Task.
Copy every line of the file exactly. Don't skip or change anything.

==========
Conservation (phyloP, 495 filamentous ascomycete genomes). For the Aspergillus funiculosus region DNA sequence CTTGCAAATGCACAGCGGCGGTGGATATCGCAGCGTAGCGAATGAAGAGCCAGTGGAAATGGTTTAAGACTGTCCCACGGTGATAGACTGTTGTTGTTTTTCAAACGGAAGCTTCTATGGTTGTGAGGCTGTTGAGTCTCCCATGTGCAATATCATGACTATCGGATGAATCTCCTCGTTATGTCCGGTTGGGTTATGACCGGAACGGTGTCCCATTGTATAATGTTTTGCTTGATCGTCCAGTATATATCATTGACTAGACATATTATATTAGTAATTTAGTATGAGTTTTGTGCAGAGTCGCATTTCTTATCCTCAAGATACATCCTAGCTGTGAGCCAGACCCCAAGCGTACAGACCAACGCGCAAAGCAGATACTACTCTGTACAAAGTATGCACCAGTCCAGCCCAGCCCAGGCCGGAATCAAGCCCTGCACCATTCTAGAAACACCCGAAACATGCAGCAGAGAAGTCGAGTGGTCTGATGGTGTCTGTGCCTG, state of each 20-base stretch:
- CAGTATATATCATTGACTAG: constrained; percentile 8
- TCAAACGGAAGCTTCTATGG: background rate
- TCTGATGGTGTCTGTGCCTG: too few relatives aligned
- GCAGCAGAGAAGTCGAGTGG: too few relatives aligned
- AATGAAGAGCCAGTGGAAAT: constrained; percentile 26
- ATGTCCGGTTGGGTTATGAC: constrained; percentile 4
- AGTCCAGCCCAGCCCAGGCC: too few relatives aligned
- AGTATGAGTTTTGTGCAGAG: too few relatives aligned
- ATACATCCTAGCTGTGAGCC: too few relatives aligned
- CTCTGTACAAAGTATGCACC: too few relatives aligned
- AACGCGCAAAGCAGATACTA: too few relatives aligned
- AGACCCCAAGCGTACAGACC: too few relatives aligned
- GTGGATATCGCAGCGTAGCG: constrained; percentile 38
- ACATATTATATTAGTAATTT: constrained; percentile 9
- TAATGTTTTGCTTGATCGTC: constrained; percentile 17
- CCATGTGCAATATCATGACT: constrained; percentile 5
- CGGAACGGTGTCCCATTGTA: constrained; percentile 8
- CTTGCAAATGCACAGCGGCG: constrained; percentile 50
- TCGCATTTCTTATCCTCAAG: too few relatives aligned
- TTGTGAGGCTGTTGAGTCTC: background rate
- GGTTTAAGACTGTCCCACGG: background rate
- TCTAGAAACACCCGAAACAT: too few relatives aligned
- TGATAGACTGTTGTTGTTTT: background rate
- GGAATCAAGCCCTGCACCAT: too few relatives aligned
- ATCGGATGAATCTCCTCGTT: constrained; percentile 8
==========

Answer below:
Conservation (phyloP, 495 filamentous ascomycete genomes). For the Aspergillus funiculosus region DNA sequence CTTGCAAATGCACAGCGGCGGTGGATATCGCAGCGTAGCGAATGAAGAGCCAGTGGAAATGGTTTAAGACTGTCCCACGGTGATAGACTGTTGTTGTTTTTCAAACGGAAGCTTCTATGGTTGTGAGGCTGTTGAGTCTCCCATGTGCAATATCATGACTATCGGATGAATCTCCTCGTTATGTCCGGTTGGGTTATGACCGGAACGGTGTCCCATTGTATAATGTTTTGCTTGATCGTCCAGTATATATCATTGACTAGACATATTATATTAGTAATTTAGTATGAGTTTTGTGCAGAGTCGCATTTCTTATCCTCAAGATACATCCTAGCTGTGAGCCAGACCCCAAGCGTACAGACCAACGCGCAAAGCAGATACTACTCTGTACAAAGTATGCACCAGTCCAGCCCAGCCCAGGCCGGAATCAAGCCCTGCACCATTCTAGAAACACCCGAAACATGCAGCAGAGAAGTCGAGTGGTCTGATGGTGTCTGTGCCTG, state of each 20-base stretch:
- CAGTATATATCATTGACTAG: constrained; percentile 8
- TCAAACGGAAGCTTCTATGG: background rate
- TCTGATGGTGTCTGTGCCTG: too few relatives aligned
- GCAGCAGAGAAGTCGAGTGG: too few relatives aligned
- AATGAAGAGCCAGTGGAAAT: constrained; percentile 26
- ATGTCCGGTTGGGTTATGAC: constrained; percentile 4
- AGTCCAGCCCAGCCCAGGCC: too few relatives aligned
- AGTATGAGTTTTGTGCAGAG: too few relatives aligned
- ATACATCCTAGCTGTGAGCC: too few relatives aligned
- CTCTGTACAAAGTATGCACC: too few relatives aligned
- AACGCGCAAAGCAGATACTA: too few relatives aligned
- AGACCCCAAGCGTACAGACC: too few relatives aligned
- GTGGATATCGCAGCGTAGCG: constrained; percentile 38
- ACATATTATATTAGTAATTT: constrained; percentile 9
- TAATGTTTTGCTTGATCGTC: constrained; percentile 17
- CCATGTGCAATATCATGACT: constrained; percentile 5
- CGGAACGGTGTCCCATTGTA: constrained; percentile 8
- CTTGCAAATGCACAGCGGCG: constrained; percentile 50
- TCGCATTTCTTATCCTCAAG: too few relatives aligned
- TTGTGAGGCTGTTGAGTCTC: background rate
- GGTTTAAGACTGTCCCACGG: background rate
- TCTAGAAACACCCGAAACAT: too few relatives aligned
- TGATAGACTGTTGTTGTTTT: background rate
- GGAATCAAGCCCTGCACCAT: too few relatives aligned
- ATCGGATGAATCTCCTCGTT: constrained; percentile 8